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MDN claims that:

The comma operator evaluates both of its operands (from left to right) and returns the value of the second operand.

However, when I tried running <script> alert(1, 2); </script>, it shows a "1" instead of a "2".

Am I misunderstanding something?

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up vote 19 down vote accepted

In the context of a function call, the comma is used to separate parameters from each other. So what you're doing is passing a second parameter to alert() which gets silently ignored.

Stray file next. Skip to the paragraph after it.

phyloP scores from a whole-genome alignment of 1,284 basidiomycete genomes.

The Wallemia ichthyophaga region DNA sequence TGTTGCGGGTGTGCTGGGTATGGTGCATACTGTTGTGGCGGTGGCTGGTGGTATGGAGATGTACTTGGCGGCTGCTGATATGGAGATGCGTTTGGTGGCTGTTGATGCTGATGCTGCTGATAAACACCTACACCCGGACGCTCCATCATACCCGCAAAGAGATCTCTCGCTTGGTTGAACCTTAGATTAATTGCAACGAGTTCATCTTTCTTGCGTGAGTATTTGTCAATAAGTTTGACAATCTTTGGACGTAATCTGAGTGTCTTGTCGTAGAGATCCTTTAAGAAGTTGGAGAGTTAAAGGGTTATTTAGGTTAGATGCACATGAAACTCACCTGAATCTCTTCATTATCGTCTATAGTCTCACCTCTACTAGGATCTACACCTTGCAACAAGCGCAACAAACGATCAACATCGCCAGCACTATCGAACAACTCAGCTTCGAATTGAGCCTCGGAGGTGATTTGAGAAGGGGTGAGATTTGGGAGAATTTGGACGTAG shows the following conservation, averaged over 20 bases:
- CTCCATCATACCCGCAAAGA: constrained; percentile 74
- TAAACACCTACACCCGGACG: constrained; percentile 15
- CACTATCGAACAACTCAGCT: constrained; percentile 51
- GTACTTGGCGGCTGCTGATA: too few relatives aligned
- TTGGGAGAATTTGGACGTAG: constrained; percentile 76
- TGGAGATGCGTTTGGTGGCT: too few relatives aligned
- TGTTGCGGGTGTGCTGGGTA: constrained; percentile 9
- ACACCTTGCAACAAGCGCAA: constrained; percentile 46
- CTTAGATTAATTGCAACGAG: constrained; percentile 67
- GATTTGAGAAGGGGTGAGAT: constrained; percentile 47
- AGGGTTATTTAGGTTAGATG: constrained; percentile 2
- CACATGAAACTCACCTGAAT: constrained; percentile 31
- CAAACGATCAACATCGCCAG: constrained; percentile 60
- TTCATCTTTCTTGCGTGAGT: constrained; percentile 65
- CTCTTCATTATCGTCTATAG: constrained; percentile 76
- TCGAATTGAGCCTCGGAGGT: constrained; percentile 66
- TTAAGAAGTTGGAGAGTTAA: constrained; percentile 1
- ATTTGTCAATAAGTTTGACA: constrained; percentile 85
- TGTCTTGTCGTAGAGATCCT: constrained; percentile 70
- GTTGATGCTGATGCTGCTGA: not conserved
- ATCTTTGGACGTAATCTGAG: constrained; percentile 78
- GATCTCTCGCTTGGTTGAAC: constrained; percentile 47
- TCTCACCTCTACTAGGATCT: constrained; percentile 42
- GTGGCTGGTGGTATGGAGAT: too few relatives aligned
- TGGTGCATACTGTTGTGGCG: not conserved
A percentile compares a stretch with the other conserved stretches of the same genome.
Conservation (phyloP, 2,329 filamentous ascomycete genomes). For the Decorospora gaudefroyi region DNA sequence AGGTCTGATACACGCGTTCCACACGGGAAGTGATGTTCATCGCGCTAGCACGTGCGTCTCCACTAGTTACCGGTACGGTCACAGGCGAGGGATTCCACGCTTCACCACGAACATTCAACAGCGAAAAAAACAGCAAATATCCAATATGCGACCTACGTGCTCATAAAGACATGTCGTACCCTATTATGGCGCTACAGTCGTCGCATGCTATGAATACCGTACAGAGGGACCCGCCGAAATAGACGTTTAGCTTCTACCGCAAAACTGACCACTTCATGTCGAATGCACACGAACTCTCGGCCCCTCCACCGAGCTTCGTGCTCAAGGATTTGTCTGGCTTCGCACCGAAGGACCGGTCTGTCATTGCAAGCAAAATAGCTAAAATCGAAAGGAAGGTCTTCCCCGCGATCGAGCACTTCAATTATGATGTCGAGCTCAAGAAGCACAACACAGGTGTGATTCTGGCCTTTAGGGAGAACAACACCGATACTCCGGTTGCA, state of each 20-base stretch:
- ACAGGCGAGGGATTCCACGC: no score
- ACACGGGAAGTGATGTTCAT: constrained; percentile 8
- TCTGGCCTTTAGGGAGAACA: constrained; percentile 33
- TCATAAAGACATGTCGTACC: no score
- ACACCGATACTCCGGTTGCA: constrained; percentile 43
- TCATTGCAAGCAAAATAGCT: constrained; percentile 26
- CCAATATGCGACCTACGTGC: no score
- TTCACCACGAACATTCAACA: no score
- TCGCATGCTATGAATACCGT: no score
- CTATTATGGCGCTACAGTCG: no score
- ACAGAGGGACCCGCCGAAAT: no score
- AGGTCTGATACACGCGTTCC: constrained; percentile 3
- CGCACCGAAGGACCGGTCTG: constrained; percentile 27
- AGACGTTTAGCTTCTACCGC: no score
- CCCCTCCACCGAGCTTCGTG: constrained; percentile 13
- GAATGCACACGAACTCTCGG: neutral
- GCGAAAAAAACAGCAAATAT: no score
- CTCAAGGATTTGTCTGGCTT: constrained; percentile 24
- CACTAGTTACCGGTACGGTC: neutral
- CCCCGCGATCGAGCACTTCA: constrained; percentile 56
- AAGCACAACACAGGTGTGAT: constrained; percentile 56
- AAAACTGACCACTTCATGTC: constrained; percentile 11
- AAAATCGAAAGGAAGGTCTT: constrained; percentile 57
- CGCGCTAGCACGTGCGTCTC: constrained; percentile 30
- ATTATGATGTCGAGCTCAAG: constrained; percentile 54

What you want is possible this way:


The extra brackets form a parameter on their own; inside them you can use the comma as an operator.

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Comma is also parameter separator

Use alert((1,2)) instead

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When you use it like that, the comma is not an operator, it's a separator between the parameters in the call to the alert method.

If you put parentheses around them so that it's an expression, it will show you 2:

alert( (1,2) );
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